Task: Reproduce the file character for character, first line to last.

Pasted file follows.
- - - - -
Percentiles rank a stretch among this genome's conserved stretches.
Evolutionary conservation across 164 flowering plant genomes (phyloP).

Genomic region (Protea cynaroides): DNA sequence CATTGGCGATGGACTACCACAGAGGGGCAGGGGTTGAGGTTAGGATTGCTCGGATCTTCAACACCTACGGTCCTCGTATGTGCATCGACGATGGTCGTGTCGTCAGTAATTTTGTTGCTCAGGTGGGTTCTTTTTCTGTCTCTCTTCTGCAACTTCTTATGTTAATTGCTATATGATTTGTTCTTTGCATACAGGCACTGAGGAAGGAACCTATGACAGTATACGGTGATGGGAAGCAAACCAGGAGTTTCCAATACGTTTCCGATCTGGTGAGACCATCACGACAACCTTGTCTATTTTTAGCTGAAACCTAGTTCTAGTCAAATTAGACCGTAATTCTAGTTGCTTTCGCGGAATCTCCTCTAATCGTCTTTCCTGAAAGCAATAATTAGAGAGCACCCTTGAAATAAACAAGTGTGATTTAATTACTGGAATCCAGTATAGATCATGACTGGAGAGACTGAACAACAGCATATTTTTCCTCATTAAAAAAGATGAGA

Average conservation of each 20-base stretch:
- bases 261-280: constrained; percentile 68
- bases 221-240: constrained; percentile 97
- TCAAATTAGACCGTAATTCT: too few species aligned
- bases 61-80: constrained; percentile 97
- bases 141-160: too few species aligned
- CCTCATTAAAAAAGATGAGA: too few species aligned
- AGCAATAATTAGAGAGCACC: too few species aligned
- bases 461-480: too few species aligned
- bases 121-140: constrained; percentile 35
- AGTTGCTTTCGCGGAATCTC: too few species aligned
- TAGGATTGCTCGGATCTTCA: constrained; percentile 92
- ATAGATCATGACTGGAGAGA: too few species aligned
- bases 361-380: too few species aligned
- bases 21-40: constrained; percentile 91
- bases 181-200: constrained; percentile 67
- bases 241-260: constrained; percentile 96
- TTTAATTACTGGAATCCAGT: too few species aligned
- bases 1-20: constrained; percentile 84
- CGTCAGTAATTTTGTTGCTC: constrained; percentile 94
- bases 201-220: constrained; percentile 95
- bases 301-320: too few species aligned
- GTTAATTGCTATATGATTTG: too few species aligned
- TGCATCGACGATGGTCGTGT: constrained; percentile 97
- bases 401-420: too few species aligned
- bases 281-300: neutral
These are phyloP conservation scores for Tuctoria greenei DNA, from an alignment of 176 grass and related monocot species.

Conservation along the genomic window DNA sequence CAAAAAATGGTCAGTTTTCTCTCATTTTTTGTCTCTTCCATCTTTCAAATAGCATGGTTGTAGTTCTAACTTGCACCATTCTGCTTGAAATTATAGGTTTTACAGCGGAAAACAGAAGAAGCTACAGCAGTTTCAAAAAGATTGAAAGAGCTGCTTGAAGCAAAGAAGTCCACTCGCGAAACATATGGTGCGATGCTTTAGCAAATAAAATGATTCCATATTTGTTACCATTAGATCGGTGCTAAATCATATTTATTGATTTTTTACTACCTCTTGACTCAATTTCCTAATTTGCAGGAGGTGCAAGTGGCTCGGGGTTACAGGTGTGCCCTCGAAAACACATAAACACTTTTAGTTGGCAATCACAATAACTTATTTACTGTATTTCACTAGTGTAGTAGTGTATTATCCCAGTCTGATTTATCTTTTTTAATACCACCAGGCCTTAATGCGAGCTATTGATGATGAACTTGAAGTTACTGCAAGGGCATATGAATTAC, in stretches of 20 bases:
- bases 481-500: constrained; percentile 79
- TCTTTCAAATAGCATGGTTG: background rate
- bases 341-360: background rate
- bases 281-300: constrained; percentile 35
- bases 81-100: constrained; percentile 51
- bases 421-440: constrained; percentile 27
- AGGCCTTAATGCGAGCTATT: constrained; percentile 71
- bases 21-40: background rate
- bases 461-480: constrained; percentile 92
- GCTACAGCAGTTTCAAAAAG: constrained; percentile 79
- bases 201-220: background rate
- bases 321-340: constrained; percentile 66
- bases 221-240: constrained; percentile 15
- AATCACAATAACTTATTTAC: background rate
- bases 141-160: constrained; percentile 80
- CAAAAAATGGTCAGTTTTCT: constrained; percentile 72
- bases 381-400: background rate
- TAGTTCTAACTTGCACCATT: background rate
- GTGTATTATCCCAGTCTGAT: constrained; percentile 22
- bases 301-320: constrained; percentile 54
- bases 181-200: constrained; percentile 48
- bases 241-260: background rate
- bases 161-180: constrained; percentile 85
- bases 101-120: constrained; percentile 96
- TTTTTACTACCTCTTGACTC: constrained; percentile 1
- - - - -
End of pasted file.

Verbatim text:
Percentiles rank a stretch among this genome's conserved stretches.
Evolutionary conservation across 164 flowering plant genomes (phyloP).

Genomic region (Protea cynaroides): DNA sequence CATTGGCGATGGACTACCACAGAGGGGCAGGGGTTGAGGTTAGGATTGCTCGGATCTTCAACACCTACGGTCCTCGTATGTGCATCGACGATGGTCGTGTCGTCAGTAATTTTGTTGCTCAGGTGGGTTCTTTTTCTGTCTCTCTTCTGCAACTTCTTATGTTAATTGCTATATGATTTGTTCTTTGCATACAGGCACTGAGGAAGGAACCTATGACAGTATACGGTGATGGGAAGCAAACCAGGAGTTTCCAATACGTTTCCGATCTGGTGAGACCATCACGACAACCTTGTCTATTTTTAGCTGAAACCTAGTTCTAGTCAAATTAGACCGTAATTCTAGTTGCTTTCGCGGAATCTCCTCTAATCGTCTTTCCTGAAAGCAATAATTAGAGAGCACCCTTGAAATAAACAAGTGTGATTTAATTACTGGAATCCAGTATAGATCATGACTGGAGAGACTGAACAACAGCATATTTTTCCTCATTAAAAAAGATGAGA

Average conservation of each 20-base stretch:
- bases 261-280: constrained; percentile 68
- bases 221-240: constrained; percentile 97
- TCAAATTAGACCGTAATTCT: too few species aligned
- bases 61-80: constrained; percentile 97
- bases 141-160: too few species aligned
- CCTCATTAAAAAAGATGAGA: too few species aligned
- AGCAATAATTAGAGAGCACC: too few species aligned
- bases 461-480: too few species aligned
- bases 121-140: constrained; percentile 35
- AGTTGCTTTCGCGGAATCTC: too few species aligned
- TAGGATTGCTCGGATCTTCA: constrained; percentile 92
- ATAGATCATGACTGGAGAGA: too few species aligned
- bases 361-380: too few species aligned
- bases 21-40: constrained; percentile 91
- bases 181-200: constrained; percentile 67
- bases 241-260: constrained; percentile 96
- TTTAATTACTGGAATCCAGT: too few species aligned
- bases 1-20: constrained; percentile 84
- CGTCAGTAATTTTGTTGCTC: constrained; percentile 94
- bases 201-220: constrained; percentile 95
- bases 301-320: too few species aligned
- GTTAATTGCTATATGATTTG: too few species aligned
- TGCATCGACGATGGTCGTGT: constrained; percentile 97
- bases 401-420: too few species aligned
- bases 281-300: neutral
These are phyloP conservation scores for Tuctoria greenei DNA, from an alignment of 176 grass and related monocot species.

Conservation along the genomic window DNA sequence CAAAAAATGGTCAGTTTTCTCTCATTTTTTGTCTCTTCCATCTTTCAAATAGCATGGTTGTAGTTCTAACTTGCACCATTCTGCTTGAAATTATAGGTTTTACAGCGGAAAACAGAAGAAGCTACAGCAGTTTCAAAAAGATTGAAAGAGCTGCTTGAAGCAAAGAAGTCCACTCGCGAAACATATGGTGCGATGCTTTAGCAAATAAAATGATTCCATATTTGTTACCATTAGATCGGTGCTAAATCATATTTATTGATTTTTTACTACCTCTTGACTCAATTTCCTAATTTGCAGGAGGTGCAAGTGGCTCGGGGTTACAGGTGTGCCCTCGAAAACACATAAACACTTTTAGTTGGCAATCACAATAACTTATTTACTGTATTTCACTAGTGTAGTAGTGTATTATCCCAGTCTGATTTATCTTTTTTAATACCACCAGGCCTTAATGCGAGCTATTGATGATGAACTTGAAGTTACTGCAAGGGCATATGAATTAC, in stretches of 20 bases:
- bases 481-500: constrained; percentile 79
- TCTTTCAAATAGCATGGTTG: background rate
- bases 341-360: background rate
- bases 281-300: constrained; percentile 35
- bases 81-100: constrained; percentile 51
- bases 421-440: constrained; percentile 27
- AGGCCTTAATGCGAGCTATT: constrained; percentile 71
- bases 21-40: background rate
- bases 461-480: constrained; percentile 92
- GCTACAGCAGTTTCAAAAAG: constrained; percentile 79
- bases 201-220: background rate
- bases 321-340: constrained; percentile 66
- bases 221-240: constrained; percentile 15
- AATCACAATAACTTATTTAC: background rate
- bases 141-160: constrained; percentile 80
- CAAAAAATGGTCAGTTTTCT: constrained; percentile 72
- bases 381-400: background rate
- TAGTTCTAACTTGCACCATT: background rate
- GTGTATTATCCCAGTCTGAT: constrained; percentile 22
- bases 301-320: constrained; percentile 54
- bases 181-200: constrained; percentile 48
- bases 241-260: background rate
- bases 161-180: constrained; percentile 85
- bases 101-120: constrained; percentile 96
- TTTTTACTACCTCTTGACTC: constrained; percentile 1